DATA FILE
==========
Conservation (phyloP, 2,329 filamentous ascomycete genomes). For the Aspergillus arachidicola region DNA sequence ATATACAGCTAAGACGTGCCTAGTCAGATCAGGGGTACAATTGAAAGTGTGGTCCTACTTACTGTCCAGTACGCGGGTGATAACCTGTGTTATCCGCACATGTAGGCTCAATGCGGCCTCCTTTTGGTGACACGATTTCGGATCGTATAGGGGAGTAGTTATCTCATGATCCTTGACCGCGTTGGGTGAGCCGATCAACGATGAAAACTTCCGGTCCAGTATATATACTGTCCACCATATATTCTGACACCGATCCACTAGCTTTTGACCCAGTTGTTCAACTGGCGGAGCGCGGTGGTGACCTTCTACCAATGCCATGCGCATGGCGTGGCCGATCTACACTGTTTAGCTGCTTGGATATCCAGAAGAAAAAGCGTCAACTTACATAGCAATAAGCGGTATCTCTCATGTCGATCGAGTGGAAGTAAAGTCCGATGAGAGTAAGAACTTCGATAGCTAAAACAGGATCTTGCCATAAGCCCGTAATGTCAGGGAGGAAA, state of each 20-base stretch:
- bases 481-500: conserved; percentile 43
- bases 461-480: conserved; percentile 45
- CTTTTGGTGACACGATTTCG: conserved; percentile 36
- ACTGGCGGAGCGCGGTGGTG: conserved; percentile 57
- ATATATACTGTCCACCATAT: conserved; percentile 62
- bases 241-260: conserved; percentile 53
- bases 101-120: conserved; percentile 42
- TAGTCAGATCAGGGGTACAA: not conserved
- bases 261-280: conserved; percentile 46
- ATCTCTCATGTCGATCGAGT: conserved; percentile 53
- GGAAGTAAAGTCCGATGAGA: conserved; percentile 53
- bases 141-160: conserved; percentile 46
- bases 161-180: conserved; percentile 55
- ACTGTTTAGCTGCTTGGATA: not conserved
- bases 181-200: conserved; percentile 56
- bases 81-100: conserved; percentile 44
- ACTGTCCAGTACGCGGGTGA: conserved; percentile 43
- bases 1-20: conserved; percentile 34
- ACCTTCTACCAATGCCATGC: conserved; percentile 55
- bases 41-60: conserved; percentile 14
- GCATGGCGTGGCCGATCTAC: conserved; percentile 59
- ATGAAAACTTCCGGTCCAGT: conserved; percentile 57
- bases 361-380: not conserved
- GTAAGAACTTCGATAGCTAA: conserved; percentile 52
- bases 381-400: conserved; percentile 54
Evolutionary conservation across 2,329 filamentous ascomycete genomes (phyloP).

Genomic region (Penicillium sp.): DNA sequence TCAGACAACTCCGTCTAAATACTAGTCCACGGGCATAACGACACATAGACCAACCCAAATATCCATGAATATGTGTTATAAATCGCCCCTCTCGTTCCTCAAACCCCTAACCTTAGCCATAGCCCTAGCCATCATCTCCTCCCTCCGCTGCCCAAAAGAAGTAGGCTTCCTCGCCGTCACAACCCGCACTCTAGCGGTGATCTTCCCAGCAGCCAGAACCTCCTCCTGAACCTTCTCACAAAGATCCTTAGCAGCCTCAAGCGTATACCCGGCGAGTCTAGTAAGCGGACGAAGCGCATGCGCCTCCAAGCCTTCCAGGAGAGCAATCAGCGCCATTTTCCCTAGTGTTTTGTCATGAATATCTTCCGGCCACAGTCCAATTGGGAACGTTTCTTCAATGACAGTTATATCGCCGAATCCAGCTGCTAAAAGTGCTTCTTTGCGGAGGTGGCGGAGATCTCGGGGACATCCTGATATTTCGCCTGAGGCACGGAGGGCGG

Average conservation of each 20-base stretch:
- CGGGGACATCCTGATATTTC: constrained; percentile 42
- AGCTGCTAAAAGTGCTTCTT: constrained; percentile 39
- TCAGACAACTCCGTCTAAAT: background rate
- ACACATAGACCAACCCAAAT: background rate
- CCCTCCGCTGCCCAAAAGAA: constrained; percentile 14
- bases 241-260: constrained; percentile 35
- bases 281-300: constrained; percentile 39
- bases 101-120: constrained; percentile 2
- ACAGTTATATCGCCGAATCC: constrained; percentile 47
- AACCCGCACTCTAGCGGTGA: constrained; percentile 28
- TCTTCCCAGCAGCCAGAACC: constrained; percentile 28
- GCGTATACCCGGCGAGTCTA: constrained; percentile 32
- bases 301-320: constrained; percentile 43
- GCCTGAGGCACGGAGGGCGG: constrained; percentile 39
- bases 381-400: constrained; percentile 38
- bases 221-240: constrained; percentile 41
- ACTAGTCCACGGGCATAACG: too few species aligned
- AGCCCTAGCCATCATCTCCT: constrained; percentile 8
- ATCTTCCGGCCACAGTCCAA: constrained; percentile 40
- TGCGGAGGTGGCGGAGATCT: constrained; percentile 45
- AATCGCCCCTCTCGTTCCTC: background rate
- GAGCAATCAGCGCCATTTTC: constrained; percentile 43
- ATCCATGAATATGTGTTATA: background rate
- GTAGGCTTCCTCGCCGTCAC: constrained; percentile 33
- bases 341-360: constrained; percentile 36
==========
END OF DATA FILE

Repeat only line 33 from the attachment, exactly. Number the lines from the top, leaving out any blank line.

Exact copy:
- ACACATAGACCAACCCAAAT: background rate